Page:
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  • Writer's pictureMatias A. Sifontes Sanchez

Spending Our Way Out

The allure of reinvention and the promise of a better tomorrow is one that most of us have held on to at different stages of the past year. Now, with vaccination rates increasing in the US and the easing of restrictions, it seems that reality is starting to catch up to our wildest dreams and markets have banked on the excitement.

Markets are on the bounce, and last week major indices recorded new all-time highs. The week began with the Nasdaq closing at a record level for the first time since February with a 0.9% increase. This was followed by a new record for the S&P500 index, which had a 0.7% increase on Thursday.

This optimist trend has been spurred by a promising economic growth in the first quarter of 2021 as the US Department of Commerce reported the fastest growing quarter since 1984. The economy grew at an annualized 6.4%, beating economists’ expectations who had predicted a 6.1% increase. The US economy has made up a lot of ground in the last three months, as real GDP is now just 1% lower than its pre-pandemic level.

GDP growth has been boosted thanks to an ambitious $1.9 trillion government spending plan that was passed by both houses of Congress in March. Growth has also accelerated as a result of increasing vaccination rates and states loosening lockdown restrictions. The US has administered 234 million doses, more than doubling President Biden’s initial goal of 100 million doses during his first 100 days in office.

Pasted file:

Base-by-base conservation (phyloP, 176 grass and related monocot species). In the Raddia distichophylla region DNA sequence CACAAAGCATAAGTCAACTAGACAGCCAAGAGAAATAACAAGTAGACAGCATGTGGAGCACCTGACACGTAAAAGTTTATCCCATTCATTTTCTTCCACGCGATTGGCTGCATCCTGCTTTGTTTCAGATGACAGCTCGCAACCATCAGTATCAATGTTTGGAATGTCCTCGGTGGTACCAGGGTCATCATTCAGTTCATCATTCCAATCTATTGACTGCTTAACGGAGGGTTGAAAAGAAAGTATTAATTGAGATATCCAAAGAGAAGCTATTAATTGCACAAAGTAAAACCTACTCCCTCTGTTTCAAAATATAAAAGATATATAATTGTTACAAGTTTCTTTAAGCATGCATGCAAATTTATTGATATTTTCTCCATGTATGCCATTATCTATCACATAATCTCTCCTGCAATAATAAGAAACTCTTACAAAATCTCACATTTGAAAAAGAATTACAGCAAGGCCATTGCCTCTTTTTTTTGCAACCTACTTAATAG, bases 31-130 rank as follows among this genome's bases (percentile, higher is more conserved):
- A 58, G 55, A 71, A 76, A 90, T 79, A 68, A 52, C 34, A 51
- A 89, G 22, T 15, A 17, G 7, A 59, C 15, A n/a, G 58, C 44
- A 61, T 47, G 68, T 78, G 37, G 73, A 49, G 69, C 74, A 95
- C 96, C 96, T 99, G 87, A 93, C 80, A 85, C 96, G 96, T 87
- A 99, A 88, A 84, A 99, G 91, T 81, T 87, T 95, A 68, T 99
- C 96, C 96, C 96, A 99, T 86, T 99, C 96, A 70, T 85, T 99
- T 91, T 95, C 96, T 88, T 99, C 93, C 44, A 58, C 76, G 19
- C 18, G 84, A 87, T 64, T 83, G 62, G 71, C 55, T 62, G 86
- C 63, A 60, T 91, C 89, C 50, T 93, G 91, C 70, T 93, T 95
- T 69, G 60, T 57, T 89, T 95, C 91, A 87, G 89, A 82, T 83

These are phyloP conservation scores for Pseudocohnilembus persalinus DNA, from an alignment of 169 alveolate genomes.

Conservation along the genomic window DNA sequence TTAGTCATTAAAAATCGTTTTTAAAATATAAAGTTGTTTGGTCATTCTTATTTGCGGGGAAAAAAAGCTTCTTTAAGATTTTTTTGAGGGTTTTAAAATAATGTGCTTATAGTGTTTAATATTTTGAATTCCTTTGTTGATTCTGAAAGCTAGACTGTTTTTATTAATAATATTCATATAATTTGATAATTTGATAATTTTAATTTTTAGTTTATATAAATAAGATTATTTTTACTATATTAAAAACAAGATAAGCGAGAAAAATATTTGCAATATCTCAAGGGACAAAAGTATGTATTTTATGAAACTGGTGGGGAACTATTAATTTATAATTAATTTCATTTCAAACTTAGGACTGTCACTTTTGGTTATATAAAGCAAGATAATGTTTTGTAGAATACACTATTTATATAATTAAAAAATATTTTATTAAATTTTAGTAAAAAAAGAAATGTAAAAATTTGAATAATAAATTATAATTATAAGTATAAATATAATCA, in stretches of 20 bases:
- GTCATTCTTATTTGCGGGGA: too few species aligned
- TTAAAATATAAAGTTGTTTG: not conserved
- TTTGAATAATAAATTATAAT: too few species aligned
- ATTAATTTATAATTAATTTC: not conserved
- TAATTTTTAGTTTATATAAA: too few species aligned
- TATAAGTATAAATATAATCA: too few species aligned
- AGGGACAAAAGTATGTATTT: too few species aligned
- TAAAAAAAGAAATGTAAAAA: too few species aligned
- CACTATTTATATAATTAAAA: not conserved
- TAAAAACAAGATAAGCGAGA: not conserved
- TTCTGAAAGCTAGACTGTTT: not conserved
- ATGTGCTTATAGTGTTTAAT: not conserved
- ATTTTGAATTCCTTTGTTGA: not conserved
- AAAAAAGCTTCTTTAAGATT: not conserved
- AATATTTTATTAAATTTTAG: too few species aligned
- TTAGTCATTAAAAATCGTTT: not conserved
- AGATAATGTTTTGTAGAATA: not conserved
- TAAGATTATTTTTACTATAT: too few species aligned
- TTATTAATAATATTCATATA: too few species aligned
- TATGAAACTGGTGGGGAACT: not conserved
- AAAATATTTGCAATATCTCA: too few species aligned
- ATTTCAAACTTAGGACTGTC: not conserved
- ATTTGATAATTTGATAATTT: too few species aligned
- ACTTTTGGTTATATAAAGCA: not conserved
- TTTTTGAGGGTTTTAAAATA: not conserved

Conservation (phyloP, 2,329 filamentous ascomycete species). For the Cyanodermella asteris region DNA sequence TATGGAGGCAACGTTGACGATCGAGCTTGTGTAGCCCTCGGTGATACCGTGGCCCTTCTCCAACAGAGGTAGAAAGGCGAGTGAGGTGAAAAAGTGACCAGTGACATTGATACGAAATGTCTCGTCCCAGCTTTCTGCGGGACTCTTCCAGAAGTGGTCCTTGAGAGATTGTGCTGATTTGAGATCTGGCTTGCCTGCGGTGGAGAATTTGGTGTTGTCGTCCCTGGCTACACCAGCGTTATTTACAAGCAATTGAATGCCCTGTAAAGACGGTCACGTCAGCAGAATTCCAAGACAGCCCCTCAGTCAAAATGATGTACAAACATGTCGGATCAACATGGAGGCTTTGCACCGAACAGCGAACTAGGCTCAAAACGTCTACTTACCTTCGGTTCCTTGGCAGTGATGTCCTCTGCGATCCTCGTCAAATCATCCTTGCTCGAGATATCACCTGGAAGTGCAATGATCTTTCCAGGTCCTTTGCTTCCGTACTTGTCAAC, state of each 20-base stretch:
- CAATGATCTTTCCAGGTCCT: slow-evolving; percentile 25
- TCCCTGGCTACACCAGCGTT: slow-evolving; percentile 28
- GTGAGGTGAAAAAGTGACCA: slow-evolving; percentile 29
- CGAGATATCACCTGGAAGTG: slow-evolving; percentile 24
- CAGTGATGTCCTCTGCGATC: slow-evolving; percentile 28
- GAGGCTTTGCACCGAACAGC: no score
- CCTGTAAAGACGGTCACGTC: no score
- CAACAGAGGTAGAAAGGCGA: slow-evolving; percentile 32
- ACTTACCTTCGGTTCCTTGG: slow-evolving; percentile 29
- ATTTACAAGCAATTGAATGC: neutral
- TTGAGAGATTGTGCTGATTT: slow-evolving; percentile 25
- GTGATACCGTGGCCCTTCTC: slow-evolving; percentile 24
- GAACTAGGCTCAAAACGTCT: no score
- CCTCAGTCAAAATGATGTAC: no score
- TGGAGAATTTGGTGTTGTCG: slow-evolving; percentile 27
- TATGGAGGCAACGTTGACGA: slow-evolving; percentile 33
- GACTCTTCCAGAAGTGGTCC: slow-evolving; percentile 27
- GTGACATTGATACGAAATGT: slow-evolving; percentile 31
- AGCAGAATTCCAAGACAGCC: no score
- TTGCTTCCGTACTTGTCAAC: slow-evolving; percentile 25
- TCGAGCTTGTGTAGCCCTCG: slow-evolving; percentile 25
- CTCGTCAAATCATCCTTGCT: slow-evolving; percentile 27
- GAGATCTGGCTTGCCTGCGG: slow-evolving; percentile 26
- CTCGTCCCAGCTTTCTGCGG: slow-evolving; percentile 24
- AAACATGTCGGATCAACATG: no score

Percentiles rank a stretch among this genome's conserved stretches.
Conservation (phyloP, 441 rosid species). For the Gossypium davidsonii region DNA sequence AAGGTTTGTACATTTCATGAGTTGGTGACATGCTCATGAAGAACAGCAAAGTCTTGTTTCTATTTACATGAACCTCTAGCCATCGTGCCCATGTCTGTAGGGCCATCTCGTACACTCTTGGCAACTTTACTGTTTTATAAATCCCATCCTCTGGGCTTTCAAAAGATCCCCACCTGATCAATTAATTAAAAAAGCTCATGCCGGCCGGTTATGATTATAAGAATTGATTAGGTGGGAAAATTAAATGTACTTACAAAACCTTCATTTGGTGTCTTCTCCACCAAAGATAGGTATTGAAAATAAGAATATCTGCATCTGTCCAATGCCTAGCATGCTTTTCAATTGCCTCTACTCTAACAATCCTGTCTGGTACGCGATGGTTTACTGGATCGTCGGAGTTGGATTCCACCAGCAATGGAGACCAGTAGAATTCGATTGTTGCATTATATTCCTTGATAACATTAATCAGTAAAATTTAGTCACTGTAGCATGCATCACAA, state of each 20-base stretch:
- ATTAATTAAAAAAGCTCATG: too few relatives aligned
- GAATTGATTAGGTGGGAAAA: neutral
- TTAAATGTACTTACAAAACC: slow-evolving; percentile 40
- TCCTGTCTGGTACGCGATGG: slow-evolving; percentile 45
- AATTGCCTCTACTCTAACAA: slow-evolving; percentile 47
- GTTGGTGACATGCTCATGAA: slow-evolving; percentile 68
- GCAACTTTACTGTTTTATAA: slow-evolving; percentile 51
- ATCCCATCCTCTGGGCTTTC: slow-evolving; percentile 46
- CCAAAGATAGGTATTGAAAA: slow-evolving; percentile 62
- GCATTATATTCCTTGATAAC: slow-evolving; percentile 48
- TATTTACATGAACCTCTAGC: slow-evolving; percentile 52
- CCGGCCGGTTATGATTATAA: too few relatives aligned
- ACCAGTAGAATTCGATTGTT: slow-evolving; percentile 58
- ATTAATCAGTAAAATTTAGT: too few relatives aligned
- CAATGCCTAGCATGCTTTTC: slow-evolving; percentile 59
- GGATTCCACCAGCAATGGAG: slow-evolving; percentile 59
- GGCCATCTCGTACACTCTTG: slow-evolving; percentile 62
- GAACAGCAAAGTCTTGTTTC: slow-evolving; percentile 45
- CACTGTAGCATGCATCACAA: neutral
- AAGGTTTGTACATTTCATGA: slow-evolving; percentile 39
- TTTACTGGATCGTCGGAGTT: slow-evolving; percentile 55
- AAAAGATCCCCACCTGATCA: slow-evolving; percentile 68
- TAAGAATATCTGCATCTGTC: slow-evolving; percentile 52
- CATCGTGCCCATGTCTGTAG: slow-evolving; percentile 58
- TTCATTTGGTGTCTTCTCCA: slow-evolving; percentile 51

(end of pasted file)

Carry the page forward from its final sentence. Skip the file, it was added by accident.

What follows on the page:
Consumers, in particular, seem eager to get back out and start spending, drawing from a combination of disposable income, stimulus checks and savings. Personal consumer expenditure rose at an annualized rate of 10.7% last quarter as commerce opened up across states.

What is most surprising is how well investors have taken the positive attitude that lingers in the US economy. The volatility that has characterized financial markets since the onset of the pandemic and which reached its height during the Game Stop debacle has begun to ease. The Vix index - a measurement of the volatility of the stock market based on the S&P500 index options being traded – dropped to 17.64, merely a fifth of its value during the most volatile period in the last year.

Investors have sustained their bullish attitude despite the concerns over inflation that are normally associated with greater than expected economic growth. The yield on 10-year US government bonds has risen to 1.68%, indicating a fall in the price of the bonds as investors shift to other commodities.

The rose-tinted lens that now befalls on the American economy has also freed capital for banks that had previously been reserved to cover loans that were likely to default under grimmer economic conditions. As a result, banks once again are declaring profit margins of over 20%, and the newly available capital has significantly increased activity in stock and bond markets. The US economic recovery has motivated traders to look ahead at other economies which are behind in their vaccine rollout, such as Europe, in the hopes of banking on their eventual recovery by investing early in those markets.

Perhaps the optimist attitude that has overtaken markets speaks to our shared experience during the pandemic and the feeling of having a year stolen from our lives. There appears to be a revengeful air across everyone’s minds and a strong desire to make up for the lost time. The thought of things going back to normal (Does anyone else feels like barfing when they hear that phrase these days?) appears to be materializing before us, and it is tough to resist it after a year indoors. Just ask your mates how many events they already have booked after June 21st; there is optimism in the air.


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